Fly Rods & Line Weight

What the does fly line weight and rod weight mean?

The weight of a fly line is measured in a tiny unit called grains. Fortunately, fly line manufacturers standardized a numbering system that labels how heavy or light a particular fly line is. This numbering system runs from 1 (ultralight) to 14 and beyond (heavy).

The line weight designation is important to understand because in fly fishing, it is the weight of the fly line that casts the fly. If an angler chooses the wrong weight fly line for the rod or flies they are using, many problems can develop with casting precision and control.

For example, if you attach a tiny size 14 dry fly to a fly line that has a weight of 7, control will be lost and the fly will hit the water with a splash due to the heavy weight of the line (which pulls the fly down harder). Conversely, attach a heavy fly to a fly line that has a light weight - and the fly will develop a destination of its own. Control will be difficult and, once again, the fly will not go where it is intended.

Because of this, it is crucial to make sure whatever fly rod you get has been designed to match up with the fly line and the size of flies you plan to use.

How do know which weight fly rod and fly line to select? Just match up what you'll be fishing for with the information below:

  • Line Weights 1-3 : Use this weight if you plan on fishing for small fish, such panfish or smaller trout. 
  • Line Weight 4 : A good all-around fly line weight for all small fish species such as panfish, as well as small to medium-sized trout.
  • Line Weight 5 : The most popular choice for an all-around fly line weight for most trout. Works fine for smaller fish, although it takes some of the fun out of it. On the other hand, works well for smallmouth bass and even average largemouth bass..
  • Line Weight 6 :  Ideal for all trout fishing, especially in windy conditions or casting larger flies such as streamers. Works well for smallmouth bass and similar sized species.
  • Line Weight 7 : Use this line weight for all bass fishing if you want no worries. Also works well for monster trout fishing. This line weight is also popular for steelhead and small to medium sized salmon.
  • Line Weight 8 : An 8-weight line is a great choice for Largemouth Bass, Steelhead, Salmon and ideal as a lighter saltwater option for Bonefish, Redfish, and similar sized species.
  • Line Weights 9-10 : Use a 9 or 10 weight line for freshwater pike or musky, king salmon and general saltwater use for larger species like baby tarpon, giant trevally, and permit.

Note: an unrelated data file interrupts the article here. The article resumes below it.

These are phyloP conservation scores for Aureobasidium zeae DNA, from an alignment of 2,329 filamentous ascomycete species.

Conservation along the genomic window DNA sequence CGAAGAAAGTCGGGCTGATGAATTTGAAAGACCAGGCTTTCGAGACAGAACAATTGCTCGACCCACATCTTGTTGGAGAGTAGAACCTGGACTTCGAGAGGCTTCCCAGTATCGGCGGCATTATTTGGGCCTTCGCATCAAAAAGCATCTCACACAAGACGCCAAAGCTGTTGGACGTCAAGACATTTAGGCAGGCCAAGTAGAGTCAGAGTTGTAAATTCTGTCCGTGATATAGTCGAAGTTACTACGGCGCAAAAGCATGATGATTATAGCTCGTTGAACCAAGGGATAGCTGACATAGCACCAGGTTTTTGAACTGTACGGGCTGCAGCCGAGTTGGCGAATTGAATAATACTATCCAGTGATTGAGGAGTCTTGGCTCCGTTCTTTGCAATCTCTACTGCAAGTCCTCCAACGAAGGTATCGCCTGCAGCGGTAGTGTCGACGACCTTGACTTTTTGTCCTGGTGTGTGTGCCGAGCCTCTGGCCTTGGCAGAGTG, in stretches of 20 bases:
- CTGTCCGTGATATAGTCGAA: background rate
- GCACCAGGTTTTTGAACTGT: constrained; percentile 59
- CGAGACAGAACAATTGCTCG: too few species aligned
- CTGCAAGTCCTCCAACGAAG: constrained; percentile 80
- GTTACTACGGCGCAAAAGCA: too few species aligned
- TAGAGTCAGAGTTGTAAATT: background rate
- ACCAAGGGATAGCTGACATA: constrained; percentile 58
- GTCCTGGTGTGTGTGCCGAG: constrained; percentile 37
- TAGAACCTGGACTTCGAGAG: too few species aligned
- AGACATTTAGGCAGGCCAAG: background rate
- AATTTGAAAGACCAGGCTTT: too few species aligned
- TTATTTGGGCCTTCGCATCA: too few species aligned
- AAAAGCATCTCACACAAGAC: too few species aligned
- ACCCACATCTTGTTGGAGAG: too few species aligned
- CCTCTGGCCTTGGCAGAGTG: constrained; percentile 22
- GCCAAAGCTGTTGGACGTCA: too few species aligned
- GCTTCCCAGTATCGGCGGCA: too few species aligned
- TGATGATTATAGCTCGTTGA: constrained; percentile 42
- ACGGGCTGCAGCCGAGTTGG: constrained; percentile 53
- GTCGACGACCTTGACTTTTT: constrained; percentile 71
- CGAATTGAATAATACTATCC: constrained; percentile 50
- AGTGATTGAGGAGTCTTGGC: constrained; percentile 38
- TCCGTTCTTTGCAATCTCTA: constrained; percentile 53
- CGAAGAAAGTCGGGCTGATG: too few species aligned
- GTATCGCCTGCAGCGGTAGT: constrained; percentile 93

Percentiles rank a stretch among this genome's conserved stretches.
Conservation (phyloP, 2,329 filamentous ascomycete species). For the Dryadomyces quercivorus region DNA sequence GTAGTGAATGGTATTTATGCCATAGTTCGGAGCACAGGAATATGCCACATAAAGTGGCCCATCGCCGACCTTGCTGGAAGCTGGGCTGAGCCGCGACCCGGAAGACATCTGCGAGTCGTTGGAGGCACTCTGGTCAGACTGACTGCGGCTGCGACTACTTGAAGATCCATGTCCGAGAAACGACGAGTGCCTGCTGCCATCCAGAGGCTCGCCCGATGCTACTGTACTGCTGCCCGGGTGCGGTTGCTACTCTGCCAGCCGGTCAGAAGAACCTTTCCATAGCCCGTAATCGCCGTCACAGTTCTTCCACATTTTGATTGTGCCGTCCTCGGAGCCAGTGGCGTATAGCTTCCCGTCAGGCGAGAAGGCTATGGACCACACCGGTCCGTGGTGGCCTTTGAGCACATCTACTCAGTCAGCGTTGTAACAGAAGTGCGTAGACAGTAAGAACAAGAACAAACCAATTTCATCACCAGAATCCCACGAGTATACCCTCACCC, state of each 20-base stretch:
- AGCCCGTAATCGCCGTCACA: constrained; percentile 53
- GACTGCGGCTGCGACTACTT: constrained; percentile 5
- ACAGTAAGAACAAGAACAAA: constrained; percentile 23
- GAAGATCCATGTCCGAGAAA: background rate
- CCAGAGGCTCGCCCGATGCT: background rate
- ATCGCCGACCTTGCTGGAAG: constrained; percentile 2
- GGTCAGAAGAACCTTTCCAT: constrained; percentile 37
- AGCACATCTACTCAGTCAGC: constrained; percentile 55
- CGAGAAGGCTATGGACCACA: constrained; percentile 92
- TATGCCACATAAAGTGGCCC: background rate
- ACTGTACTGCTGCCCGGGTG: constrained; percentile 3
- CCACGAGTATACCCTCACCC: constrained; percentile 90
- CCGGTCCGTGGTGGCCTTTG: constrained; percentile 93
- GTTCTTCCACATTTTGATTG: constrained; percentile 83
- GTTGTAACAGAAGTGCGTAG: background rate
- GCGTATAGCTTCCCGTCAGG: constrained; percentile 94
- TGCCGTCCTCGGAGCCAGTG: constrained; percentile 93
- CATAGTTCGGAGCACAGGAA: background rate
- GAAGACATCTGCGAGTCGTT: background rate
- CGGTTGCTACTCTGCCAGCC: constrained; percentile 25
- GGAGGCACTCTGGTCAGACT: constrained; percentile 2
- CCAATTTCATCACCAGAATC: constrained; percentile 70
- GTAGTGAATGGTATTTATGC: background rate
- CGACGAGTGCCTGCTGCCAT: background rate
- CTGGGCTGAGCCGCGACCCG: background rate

• Line Weights 11-12 : These line weights are appropriate for large tarpon, Mahi-mahi, and other big saltwater species.
  • Line Weigths 13-16+ : Specifically used for billfish such as sailfish, marlin, bluefin tuna, or sharks.

Now you know why its' so important to determine what you plan to fish for before doing anything else. By knowing what you plan for allows you to choose the right rod weight to use. And by knowing what rod weight to use, that then determines what fly line and fly reel weight to choose.

The rule to follow is very simple:

Fly Line Weight = Fly Rod Weight = Fly Reel Weight

Be sure to match everything up exactly for the species you will be targeting. Your fishing experience will definitely be better, especially for those newer to the sport, by following this simple formula.

So if you are going to use a 5-weight fly line, you will be best served using a 5-weight fly rod and 5/6 or 4/5/6 weight fly reel too.

Neither you nor your gear will be harmed by going "up or down" one level, but there will be a drop in overall performance. 

Fly Rod Length

Figuring out what fly rod length to get is simple. Depending on what you plan on fishing for and where you plan on doing it, get something from 8 feet to 9 feet in length.

  • Go with a 9’0” fly rod if you need to make long casts, use a heavy fly line or fish frequently in the wind.
  • Go with an 8’6” fly rod for general, all-around fly fishing in a wide variety of conditions, including smaller to medium sized rivers
  • Get 8 feet or less for the precise and short casts needed when small stream fishing. Or for chasing after panfish with a light fly line.

Other Fly Rod Considerations

Here's some other considerations to think about when you are shopping for a fly rod.

  • How Many Pieces? : If you plan to frequently travel, carting along a long fly rod that only breaks down into two pieces can pose difficulty. Fortunately, most modern fly rods are designed for frequent travelers, and break down into four (or more) pieces. This allows the rod to slip easily into a small suitcase or into one of the many fly fishing luggage pieces designed for airline travel.
  • Fly Rod Construction : Virtually all fly rods today are made from high quality graphite. These rods are lighter, stronger, and cast much better than fly rods even 10 years ago. Next generation fiberglass has also made a comeback, and provides an easy loading, deep flexing option if you are so inclined, although we recommend this more for small streams and as your 2nd or 3rd fly rod. 
  • Consider Getting a Fly Rod Combo : Fly Rod combos are nice. A fly rod combo includes the fly rod, the fly reel and the fly line, loaded and ready to fish. These combos not only save money but also guarantee that the whole fly rod outfit (rod/reel/line) is balanced. For beginners, this is the perfect way to go if you don't already have one or more pieces of the fly rod outfit.

Where to buy:

ReelFlyRod has one the world’s best selections of quality beginner fly rods, fly reels, fly lines, and complete fly fishing combos. If you need any help with selecting the perfect fly rod outfit to suit your needs, our expert Pro Staff is more than happy to help you! Give us a call at the shop at 1-855-434-8472 or send us a message at info@reelflyrod.com.